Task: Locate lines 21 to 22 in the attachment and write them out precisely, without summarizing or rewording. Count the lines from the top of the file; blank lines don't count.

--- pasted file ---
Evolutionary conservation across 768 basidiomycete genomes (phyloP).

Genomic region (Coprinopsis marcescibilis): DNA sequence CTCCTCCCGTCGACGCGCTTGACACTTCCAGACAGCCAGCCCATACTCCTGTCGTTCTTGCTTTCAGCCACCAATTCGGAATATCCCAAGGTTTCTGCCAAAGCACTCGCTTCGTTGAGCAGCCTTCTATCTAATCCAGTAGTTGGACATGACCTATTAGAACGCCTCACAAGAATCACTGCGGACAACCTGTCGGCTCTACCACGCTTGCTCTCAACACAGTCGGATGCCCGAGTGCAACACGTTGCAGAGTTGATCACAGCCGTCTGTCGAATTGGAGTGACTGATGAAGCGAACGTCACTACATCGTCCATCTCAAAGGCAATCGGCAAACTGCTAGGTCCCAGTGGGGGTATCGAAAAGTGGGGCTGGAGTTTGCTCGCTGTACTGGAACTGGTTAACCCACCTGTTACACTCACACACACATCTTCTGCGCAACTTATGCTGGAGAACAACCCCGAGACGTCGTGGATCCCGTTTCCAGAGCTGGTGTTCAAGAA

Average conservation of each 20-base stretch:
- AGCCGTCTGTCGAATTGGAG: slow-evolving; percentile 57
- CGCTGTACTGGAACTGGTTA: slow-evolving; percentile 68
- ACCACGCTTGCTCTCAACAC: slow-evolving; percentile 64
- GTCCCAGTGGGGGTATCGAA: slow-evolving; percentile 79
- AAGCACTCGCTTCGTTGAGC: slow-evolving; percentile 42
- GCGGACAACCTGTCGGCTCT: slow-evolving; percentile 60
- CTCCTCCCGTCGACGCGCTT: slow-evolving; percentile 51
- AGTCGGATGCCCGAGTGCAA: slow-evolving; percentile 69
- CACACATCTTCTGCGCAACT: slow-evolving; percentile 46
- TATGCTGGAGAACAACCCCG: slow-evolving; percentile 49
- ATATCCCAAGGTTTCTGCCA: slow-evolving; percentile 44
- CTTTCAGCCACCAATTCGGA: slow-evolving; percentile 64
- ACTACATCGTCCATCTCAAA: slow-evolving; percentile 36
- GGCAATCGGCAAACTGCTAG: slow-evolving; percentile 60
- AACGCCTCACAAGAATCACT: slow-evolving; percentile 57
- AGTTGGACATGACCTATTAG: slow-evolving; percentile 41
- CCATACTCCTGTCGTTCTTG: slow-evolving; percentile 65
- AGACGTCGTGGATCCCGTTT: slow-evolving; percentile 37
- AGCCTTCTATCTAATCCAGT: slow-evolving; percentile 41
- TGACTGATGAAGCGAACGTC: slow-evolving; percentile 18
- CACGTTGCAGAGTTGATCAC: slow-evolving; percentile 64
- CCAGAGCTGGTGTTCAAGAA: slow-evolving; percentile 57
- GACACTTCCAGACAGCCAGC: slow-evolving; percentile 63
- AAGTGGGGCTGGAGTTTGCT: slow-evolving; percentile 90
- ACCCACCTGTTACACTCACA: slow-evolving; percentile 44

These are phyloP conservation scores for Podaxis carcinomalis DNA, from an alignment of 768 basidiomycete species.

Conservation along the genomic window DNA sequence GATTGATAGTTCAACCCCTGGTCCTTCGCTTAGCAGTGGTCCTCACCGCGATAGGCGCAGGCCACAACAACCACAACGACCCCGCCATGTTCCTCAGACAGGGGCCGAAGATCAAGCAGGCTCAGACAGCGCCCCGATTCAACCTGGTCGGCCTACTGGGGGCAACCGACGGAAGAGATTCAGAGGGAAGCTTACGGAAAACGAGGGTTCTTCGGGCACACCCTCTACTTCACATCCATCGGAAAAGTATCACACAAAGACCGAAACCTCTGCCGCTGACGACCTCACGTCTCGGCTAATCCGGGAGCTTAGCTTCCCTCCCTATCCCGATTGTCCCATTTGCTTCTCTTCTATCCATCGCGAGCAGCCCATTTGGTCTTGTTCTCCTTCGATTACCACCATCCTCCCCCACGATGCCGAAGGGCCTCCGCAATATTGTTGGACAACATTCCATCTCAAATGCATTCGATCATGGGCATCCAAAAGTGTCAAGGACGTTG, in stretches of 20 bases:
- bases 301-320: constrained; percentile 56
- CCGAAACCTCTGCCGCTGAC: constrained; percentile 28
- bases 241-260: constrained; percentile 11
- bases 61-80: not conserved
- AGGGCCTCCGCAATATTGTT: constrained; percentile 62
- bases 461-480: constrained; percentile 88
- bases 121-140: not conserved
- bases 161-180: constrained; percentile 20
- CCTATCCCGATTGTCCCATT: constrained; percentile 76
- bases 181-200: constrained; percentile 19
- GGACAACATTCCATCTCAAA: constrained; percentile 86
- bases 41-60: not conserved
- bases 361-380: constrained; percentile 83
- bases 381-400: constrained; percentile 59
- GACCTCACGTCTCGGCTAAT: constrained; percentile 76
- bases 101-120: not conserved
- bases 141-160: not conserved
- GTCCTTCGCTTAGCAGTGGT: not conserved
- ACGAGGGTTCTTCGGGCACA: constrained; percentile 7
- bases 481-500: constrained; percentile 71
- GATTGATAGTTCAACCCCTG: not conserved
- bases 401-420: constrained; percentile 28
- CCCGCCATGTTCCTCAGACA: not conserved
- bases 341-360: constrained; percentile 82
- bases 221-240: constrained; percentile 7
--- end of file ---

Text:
- AGACGTCGTGGATCCCGTTT: slow-evolving; percentile 37
- AGCCTTCTATCTAATCCAGT: slow-evolving; percentile 41